although I wrap the yarn right the other way I think (and twice)

Jalima1108 Thu 10-May-18 20:08:00

sorry - round not right

Feelingmyage55 Thu 10-May-18 20:38:36

Use bamboo needles rather than metal, kinder to the hands and seem to stop holder knitting too tightly.

Glitterknitbaby Thu 10-May-18 21:15:54

Use a picture book meant to teach a child how to knit, you could even begin on some child size knitting pins and always remember that however complicated a knitted garment is it is only made up from two stitches plain and purl, as will be everything you ever knit. So just take your time and master those two stitches and the knitting world is your oyster. I have been knitting for nearly sixty five years now as my Mother taught me when I was a child and it’s bought me a lifetime of pleasure.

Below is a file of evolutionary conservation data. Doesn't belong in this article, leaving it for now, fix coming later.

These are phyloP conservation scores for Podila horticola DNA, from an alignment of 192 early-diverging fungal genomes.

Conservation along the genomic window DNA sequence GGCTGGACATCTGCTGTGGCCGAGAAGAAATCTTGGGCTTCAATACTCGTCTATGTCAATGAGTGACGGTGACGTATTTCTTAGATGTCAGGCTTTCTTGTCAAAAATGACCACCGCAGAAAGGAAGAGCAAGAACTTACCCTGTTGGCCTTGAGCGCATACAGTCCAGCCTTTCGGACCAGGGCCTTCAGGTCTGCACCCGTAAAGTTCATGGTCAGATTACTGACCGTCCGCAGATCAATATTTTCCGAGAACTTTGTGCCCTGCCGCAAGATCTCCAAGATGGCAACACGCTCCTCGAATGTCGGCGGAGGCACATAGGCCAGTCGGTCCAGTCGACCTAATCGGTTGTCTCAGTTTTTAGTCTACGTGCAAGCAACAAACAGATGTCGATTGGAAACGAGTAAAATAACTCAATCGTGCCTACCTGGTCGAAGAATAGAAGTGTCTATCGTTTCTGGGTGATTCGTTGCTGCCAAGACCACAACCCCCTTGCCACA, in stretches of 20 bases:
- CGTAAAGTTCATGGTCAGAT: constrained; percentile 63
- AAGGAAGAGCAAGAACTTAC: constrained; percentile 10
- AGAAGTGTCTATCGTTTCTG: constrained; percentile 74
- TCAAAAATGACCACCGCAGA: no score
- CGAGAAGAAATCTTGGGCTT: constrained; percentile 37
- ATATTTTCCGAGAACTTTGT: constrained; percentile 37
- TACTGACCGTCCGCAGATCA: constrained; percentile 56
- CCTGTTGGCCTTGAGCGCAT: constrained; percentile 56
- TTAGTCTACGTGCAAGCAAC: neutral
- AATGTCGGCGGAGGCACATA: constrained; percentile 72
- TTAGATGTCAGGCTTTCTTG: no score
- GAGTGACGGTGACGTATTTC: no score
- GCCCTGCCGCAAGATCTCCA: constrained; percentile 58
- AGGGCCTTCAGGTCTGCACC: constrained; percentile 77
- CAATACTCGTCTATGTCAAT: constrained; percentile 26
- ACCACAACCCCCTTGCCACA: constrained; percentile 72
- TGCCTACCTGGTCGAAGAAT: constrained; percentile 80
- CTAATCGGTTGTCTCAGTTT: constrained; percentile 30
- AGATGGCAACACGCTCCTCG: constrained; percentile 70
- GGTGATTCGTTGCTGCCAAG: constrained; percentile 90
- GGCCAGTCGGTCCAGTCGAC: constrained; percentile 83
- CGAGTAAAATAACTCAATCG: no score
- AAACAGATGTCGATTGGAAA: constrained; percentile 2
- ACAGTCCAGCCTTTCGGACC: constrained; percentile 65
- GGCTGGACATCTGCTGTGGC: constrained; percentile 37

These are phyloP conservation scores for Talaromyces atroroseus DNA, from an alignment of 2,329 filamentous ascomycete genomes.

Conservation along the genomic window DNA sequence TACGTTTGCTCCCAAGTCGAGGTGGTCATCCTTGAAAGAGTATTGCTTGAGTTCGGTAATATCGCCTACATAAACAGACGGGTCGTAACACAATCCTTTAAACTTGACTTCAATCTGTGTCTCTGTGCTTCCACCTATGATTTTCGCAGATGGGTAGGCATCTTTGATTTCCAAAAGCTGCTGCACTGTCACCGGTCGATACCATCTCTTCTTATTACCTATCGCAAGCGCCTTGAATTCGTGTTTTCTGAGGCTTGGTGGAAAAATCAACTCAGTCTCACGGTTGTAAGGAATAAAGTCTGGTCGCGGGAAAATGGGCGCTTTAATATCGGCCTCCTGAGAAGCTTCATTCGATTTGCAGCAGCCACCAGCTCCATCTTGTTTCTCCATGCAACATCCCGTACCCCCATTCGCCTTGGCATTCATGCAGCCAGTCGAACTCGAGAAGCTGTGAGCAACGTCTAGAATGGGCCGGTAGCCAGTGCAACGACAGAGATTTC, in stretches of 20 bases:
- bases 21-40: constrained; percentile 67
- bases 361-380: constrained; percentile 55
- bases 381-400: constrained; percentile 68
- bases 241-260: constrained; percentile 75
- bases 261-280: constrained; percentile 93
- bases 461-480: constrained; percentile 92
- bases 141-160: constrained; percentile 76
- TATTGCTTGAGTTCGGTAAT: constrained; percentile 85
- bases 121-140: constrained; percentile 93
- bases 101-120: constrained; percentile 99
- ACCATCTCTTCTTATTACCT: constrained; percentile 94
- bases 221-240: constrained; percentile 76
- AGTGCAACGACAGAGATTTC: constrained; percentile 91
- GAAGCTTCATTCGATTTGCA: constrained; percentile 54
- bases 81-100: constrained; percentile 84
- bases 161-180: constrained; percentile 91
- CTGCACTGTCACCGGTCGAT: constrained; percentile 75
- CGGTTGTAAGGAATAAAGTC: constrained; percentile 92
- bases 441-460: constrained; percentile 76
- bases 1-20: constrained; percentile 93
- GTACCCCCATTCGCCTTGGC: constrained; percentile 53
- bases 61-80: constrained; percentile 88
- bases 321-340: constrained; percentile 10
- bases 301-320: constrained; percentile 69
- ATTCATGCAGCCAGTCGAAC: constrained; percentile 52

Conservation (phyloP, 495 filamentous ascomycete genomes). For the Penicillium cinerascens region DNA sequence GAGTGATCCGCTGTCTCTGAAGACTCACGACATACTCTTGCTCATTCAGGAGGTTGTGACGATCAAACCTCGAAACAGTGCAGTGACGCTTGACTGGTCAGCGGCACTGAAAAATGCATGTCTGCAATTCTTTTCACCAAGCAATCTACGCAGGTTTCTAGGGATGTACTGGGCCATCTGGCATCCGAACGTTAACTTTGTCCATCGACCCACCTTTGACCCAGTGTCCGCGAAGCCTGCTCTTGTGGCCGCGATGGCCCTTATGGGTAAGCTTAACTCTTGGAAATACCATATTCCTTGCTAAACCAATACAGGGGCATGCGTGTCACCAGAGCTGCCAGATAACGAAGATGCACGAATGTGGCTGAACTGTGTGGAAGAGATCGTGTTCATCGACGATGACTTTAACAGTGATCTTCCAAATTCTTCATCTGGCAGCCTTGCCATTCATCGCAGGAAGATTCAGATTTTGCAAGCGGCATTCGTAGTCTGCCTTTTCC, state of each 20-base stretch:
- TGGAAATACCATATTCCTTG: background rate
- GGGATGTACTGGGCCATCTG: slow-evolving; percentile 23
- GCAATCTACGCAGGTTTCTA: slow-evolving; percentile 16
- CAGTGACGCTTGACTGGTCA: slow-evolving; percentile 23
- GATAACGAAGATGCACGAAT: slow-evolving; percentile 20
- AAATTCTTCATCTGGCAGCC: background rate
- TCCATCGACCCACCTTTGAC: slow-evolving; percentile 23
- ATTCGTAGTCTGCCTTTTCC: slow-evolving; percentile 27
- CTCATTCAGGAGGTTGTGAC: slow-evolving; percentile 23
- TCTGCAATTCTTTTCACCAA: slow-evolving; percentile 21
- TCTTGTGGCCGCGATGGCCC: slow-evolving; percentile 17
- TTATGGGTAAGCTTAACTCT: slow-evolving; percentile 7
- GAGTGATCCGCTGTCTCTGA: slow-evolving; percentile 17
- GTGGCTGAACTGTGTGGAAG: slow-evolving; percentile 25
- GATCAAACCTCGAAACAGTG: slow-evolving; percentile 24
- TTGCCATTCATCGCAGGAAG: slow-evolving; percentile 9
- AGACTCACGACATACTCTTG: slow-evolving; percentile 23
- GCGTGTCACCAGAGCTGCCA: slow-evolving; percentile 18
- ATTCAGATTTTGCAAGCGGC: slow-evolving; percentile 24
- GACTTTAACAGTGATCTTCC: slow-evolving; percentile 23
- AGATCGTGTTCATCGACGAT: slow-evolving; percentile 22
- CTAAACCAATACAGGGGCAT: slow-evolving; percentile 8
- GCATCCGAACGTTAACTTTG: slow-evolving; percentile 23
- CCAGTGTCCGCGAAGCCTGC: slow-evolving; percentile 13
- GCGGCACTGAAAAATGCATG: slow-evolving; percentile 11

EthelJ Fri 11-May-18 20:54:45

thank you everyone some great advice and confidence boosters from you all, I will definitely try the casting on ideas and get big needles (bamboo if I can)

Coolgran65 Fri 11-May-18 23:26:55

I knitted for most of my life and used to do a lot of aran knitting. I now knowfind those garments a bit heavy to work with, they hurt my hands and arms.

But I am loving it at present making a blanket/throw.. If you can do garter stitch and a basic seed stitch, then using those create all sorts of permutations. Double knitting wool. 7 toning shades. I'm doing 8" squares. Cast on 46 stitches and knit for 8" . Some are one solid colour, some are striped. Some are garter stitch with a central square of moss stitch now have 48 squares but will need at least double that number.